It’s unusual for those of us involved in cancer research to get too excited about early data.
We’ve seen too many trials that look promising fail in the longer-term. But there are always exceptions. In the past week, initial data for two very tough-to-treat cancers, specifically pancreatic cancer and rectal cancer, have made most of us sit back and say “Wow!” Although there are many questions that must be answered, further studies using these novel treatment approaches could drastically improve the lives of both pancreatic and rectal cancer patients as well as those with other types of cancer.
Proof of Principle for Pancreatic Cancer
In pancreatic cancer news, a small proof of principle trial involving two pancreatic cancer patients published in the New England Journal of Medicine resulted in tumor shrinkage of more than 70 percent for one of those patients, whose cancer had already spread to her lungs. Her disease remains stable one year after receiving this therapy approach. That’s exceptional, since treatment for advanced pancreatic cancer is very limited, and mortality rates for this stage of the disease remain extraordinarily high.
The researchers used a genetic engineering technique called T cell receptor, or TCR, therapy to target two very specific mutations. Scientists engineer a patient’s T cells to search out and find these mutations and once found, the T cells do their job to kill the cancer cells. The first mutation is called KRAS G12D, which is found in more than 36 percent of pancreatic cancer patients. But these patients must also have a very specific HLA type, or human leukocyte antigen, found on the cell’s surface. The goal is to boost the immune-fighting T cells to recognize and destroy a very specific mutated protein embedded in the malignant cancer cells. To be clear, these mutated proteins will only be found in patients who carry a KRAS G12D mutation and that very specific HLA type. It is not appropriate for all pancreatic cancer patients (more than 90 percent of whom harbor a KRAS mutation). However, the technology is so advanced that T cells can be engineered to find and kill other KRAS mutations and HLA proteins on cancer cells.
Using the T cell therapy approach, the researchers at Oregon’s Providence Cancer Institute, led by Eric Tran, Ph.D., re-engineered the two patients’ T cells so they could spot the mutated protein. The patient who responded had already received surgery, chemotherapy, and radiation. She needed no further treatment and her response has been durable.
Researchers need more investigation to find out why, for example, one patient responded so dramatically while the other patient died. To help answer that question and others, the Oregon team has started another trial for TCR therapy for patients with incurable cancers with these mutations. Although this initial data reports on only two pancreatic cancer patients, it provides much-needed hope and solid information that more can and will be done to treat advanced pancreatic cancer in the near future.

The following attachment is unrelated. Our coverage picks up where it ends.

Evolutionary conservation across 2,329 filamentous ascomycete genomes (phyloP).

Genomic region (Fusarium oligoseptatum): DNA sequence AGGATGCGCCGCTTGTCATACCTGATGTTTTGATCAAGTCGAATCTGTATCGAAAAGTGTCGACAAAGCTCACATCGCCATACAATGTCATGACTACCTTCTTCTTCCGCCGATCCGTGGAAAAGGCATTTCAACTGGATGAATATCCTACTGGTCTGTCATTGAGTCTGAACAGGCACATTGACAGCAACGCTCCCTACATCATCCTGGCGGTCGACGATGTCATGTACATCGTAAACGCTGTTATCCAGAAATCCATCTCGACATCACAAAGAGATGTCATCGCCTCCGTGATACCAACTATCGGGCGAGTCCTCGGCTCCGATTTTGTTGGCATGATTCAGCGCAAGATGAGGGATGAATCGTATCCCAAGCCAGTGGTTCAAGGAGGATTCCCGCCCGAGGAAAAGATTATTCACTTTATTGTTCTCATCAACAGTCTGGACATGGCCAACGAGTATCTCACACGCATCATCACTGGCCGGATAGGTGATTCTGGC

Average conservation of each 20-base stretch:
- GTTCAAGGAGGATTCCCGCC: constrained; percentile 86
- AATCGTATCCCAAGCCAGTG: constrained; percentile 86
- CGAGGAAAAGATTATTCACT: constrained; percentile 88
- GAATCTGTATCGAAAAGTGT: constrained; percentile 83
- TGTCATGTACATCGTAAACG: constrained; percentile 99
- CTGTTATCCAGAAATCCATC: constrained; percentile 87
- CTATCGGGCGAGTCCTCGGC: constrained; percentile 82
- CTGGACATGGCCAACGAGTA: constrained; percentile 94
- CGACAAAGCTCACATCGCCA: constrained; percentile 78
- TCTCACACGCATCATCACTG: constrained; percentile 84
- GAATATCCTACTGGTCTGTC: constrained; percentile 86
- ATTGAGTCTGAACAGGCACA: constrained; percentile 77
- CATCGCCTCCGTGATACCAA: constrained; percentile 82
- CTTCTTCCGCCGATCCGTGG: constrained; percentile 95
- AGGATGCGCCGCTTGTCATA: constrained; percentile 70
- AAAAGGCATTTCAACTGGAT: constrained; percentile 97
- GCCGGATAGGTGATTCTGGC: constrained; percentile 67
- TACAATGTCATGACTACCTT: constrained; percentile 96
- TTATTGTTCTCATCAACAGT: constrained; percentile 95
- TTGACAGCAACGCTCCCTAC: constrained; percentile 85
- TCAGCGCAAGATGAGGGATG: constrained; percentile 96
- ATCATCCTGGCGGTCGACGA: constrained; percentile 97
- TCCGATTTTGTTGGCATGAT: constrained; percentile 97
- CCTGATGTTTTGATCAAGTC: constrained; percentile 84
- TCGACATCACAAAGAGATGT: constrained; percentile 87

An Astounding Rectal Cancer Trial
Last week, rectal cancer treatment got a huge boost during the American Society of Clinical Oncology Annual Meeting. There, Andrea Cercek, M.D. and colleagues at Memorial Sloan Kettering Cancer Center presented a study with astonishing results never seen by cancer clinicians or researchers. The standard of care treatment for rectal cancer includes chemotherapy, radiation, and surgery, which results in a three-year disease-free survival rate as high as 77 percent, according to recent data. But this treatment approach is difficult and can cause substantial long-term problems, including bowel and sexual dysfunction, infertility, and neuropathy.
In this trial, researchers enrolled 18 people with stage II and III rectal cancer that is MSI-high or mismatch repair deficient. That means that the tumor cells are unable to repair damaged DNA and are less sensitive to the traditional treatment of chemotherapy and radiation. Approximately five to 10 percent of patients diagnosed with rectal cancer have cancers that are molecularly characterized as deficient in DNA mismatch repair enzymes.
The study, published in the New England Journal of Medicine, has enrolled 18 patients with mismatch repair-deficient rectal cancer. These patients received immunotherapy instead of standard chemotherapy, radiation, and life-altering surgery. Twelve patients completed treatment and follow-up and all 12 patients showed a complete disappearance of their cancer. The other six patients’ tumors also melted away, but they are early into the follow-up period.
Most oncologists would agree that results like this are never seen—where every patient’s tumor disappears. It was a daring proposition by the study investigators to ask the participants to forego proven therapy and instead take immunotherapy with the programmed death 1 (PD-1) inhibitor dostarlimab followed by non-operative care. Patients who did not have a complete response were to receive subsequent standard radiation therapy and chemotherapy; however, all patients had complete tumor resolution with dostarlimab, with only minor treatment toxicity. At a median follow-up of one year, none of the patients had needed other treatment, and none had experienced cancer regrowth. It is entirely too soon to know if this novel approach is curative or if this treatment approach can be extended to diverse patients. More studies are definitely necessary.
As a doctor who treats patients with gastrointestinal malignancies and as a scientist who helps to conduct clinical research in these areas, I am truly astonished at the progress being made in both understanding these diseases at their most basic molecular level and then translating that knowledge into promising treatments.